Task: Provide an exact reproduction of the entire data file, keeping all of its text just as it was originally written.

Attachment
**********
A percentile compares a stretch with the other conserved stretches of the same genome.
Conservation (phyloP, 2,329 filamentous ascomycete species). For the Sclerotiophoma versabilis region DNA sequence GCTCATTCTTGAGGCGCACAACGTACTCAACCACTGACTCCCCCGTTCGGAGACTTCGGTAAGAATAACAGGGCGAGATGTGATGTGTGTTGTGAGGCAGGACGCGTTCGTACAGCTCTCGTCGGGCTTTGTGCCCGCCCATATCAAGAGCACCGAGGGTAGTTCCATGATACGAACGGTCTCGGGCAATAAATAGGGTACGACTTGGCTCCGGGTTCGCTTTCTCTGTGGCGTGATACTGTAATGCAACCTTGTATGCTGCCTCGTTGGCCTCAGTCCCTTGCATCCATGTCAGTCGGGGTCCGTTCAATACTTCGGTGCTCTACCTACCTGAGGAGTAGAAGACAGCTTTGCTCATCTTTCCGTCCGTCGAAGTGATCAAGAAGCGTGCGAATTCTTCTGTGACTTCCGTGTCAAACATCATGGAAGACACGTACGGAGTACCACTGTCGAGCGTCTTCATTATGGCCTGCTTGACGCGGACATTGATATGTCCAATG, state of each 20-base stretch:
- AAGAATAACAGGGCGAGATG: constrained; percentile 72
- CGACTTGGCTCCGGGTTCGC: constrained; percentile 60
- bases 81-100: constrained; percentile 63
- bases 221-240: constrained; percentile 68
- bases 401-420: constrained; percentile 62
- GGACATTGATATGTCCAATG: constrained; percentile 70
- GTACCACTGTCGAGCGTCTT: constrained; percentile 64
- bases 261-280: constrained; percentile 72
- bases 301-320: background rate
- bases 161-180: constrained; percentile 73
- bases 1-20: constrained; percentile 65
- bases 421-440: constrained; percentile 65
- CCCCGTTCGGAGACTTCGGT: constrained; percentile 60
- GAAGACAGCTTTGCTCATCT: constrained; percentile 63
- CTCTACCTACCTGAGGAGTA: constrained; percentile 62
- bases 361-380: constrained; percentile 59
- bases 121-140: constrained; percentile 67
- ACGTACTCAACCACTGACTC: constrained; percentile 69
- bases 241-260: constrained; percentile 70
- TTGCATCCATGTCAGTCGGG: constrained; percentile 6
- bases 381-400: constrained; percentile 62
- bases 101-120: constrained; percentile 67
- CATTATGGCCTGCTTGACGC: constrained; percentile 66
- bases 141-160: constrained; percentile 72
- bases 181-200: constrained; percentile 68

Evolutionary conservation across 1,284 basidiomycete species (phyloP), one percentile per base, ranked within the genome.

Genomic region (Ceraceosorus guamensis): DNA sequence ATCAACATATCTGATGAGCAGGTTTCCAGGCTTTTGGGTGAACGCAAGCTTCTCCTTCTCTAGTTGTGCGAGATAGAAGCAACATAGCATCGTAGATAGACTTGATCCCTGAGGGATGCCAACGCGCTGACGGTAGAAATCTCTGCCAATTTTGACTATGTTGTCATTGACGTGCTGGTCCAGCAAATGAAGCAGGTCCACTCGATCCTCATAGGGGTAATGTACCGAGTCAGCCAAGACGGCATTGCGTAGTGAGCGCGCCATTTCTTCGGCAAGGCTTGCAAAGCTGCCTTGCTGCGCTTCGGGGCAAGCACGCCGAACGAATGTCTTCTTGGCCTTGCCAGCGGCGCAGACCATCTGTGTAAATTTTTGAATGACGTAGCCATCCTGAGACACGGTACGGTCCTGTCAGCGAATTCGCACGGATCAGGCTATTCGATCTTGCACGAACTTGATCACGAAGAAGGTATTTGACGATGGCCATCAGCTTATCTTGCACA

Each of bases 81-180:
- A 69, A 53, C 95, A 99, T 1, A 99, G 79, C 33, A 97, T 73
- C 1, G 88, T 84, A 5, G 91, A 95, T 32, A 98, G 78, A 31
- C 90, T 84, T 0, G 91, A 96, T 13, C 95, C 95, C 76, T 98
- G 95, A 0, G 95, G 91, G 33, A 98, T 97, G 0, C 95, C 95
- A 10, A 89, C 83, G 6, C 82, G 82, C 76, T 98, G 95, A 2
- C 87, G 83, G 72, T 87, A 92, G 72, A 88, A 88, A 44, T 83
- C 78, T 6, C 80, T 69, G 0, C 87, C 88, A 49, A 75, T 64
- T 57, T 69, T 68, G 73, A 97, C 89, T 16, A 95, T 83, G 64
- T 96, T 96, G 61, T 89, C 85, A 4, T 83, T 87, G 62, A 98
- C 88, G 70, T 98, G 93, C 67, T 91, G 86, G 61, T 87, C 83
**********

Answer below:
A percentile compares a stretch with the other conserved stretches of the same genome.
Conservation (phyloP, 2,329 filamentous ascomycete species). For the Sclerotiophoma versabilis region DNA sequence GCTCATTCTTGAGGCGCACAACGTACTCAACCACTGACTCCCCCGTTCGGAGACTTCGGTAAGAATAACAGGGCGAGATGTGATGTGTGTTGTGAGGCAGGACGCGTTCGTACAGCTCTCGTCGGGCTTTGTGCCCGCCCATATCAAGAGCACCGAGGGTAGTTCCATGATACGAACGGTCTCGGGCAATAAATAGGGTACGACTTGGCTCCGGGTTCGCTTTCTCTGTGGCGTGATACTGTAATGCAACCTTGTATGCTGCCTCGTTGGCCTCAGTCCCTTGCATCCATGTCAGTCGGGGTCCGTTCAATACTTCGGTGCTCTACCTACCTGAGGAGTAGAAGACAGCTTTGCTCATCTTTCCGTCCGTCGAAGTGATCAAGAAGCGTGCGAATTCTTCTGTGACTTCCGTGTCAAACATCATGGAAGACACGTACGGAGTACCACTGTCGAGCGTCTTCATTATGGCCTGCTTGACGCGGACATTGATATGTCCAATG, state of each 20-base stretch:
- AAGAATAACAGGGCGAGATG: constrained; percentile 72
- CGACTTGGCTCCGGGTTCGC: constrained; percentile 60
- bases 81-100: constrained; percentile 63
- bases 221-240: constrained; percentile 68
- bases 401-420: constrained; percentile 62
- GGACATTGATATGTCCAATG: constrained; percentile 70
- GTACCACTGTCGAGCGTCTT: constrained; percentile 64
- bases 261-280: constrained; percentile 72
- bases 301-320: background rate
- bases 161-180: constrained; percentile 73
- bases 1-20: constrained; percentile 65
- bases 421-440: constrained; percentile 65
- CCCCGTTCGGAGACTTCGGT: constrained; percentile 60
- GAAGACAGCTTTGCTCATCT: constrained; percentile 63
- CTCTACCTACCTGAGGAGTA: constrained; percentile 62
- bases 361-380: constrained; percentile 59
- bases 121-140: constrained; percentile 67
- ACGTACTCAACCACTGACTC: constrained; percentile 69
- bases 241-260: constrained; percentile 70
- TTGCATCCATGTCAGTCGGG: constrained; percentile 6
- bases 381-400: constrained; percentile 62
- bases 101-120: constrained; percentile 67
- CATTATGGCCTGCTTGACGC: constrained; percentile 66
- bases 141-160: constrained; percentile 72
- bases 181-200: constrained; percentile 68

Evolutionary conservation across 1,284 basidiomycete species (phyloP), one percentile per base, ranked within the genome.

Genomic region (Ceraceosorus guamensis): DNA sequence ATCAACATATCTGATGAGCAGGTTTCCAGGCTTTTGGGTGAACGCAAGCTTCTCCTTCTCTAGTTGTGCGAGATAGAAGCAACATAGCATCGTAGATAGACTTGATCCCTGAGGGATGCCAACGCGCTGACGGTAGAAATCTCTGCCAATTTTGACTATGTTGTCATTGACGTGCTGGTCCAGCAAATGAAGCAGGTCCACTCGATCCTCATAGGGGTAATGTACCGAGTCAGCCAAGACGGCATTGCGTAGTGAGCGCGCCATTTCTTCGGCAAGGCTTGCAAAGCTGCCTTGCTGCGCTTCGGGGCAAGCACGCCGAACGAATGTCTTCTTGGCCTTGCCAGCGGCGCAGACCATCTGTGTAAATTTTTGAATGACGTAGCCATCCTGAGACACGGTACGGTCCTGTCAGCGAATTCGCACGGATCAGGCTATTCGATCTTGCACGAACTTGATCACGAAGAAGGTATTTGACGATGGCCATCAGCTTATCTTGCACA

Each of bases 81-180:
- A 69, A 53, C 95, A 99, T 1, A 99, G 79, C 33, A 97, T 73
- C 1, G 88, T 84, A 5, G 91, A 95, T 32, A 98, G 78, A 31
- C 90, T 84, T 0, G 91, A 96, T 13, C 95, C 95, C 76, T 98
- G 95, A 0, G 95, G 91, G 33, A 98, T 97, G 0, C 95, C 95
- A 10, A 89, C 83, G 6, C 82, G 82, C 76, T 98, G 95, A 2
- C 87, G 83, G 72, T 87, A 92, G 72, A 88, A 88, A 44, T 83
- C 78, T 6, C 80, T 69, G 0, C 87, C 88, A 49, A 75, T 64
- T 57, T 69, T 68, G 73, A 97, C 89, T 16, A 95, T 83, G 64
- T 96, T 96, G 61, T 89, C 85, A 4, T 83, T 87, G 62, A 98
- C 88, G 70, T 98, G 93, C 67, T 91, G 86, G 61, T 87, C 83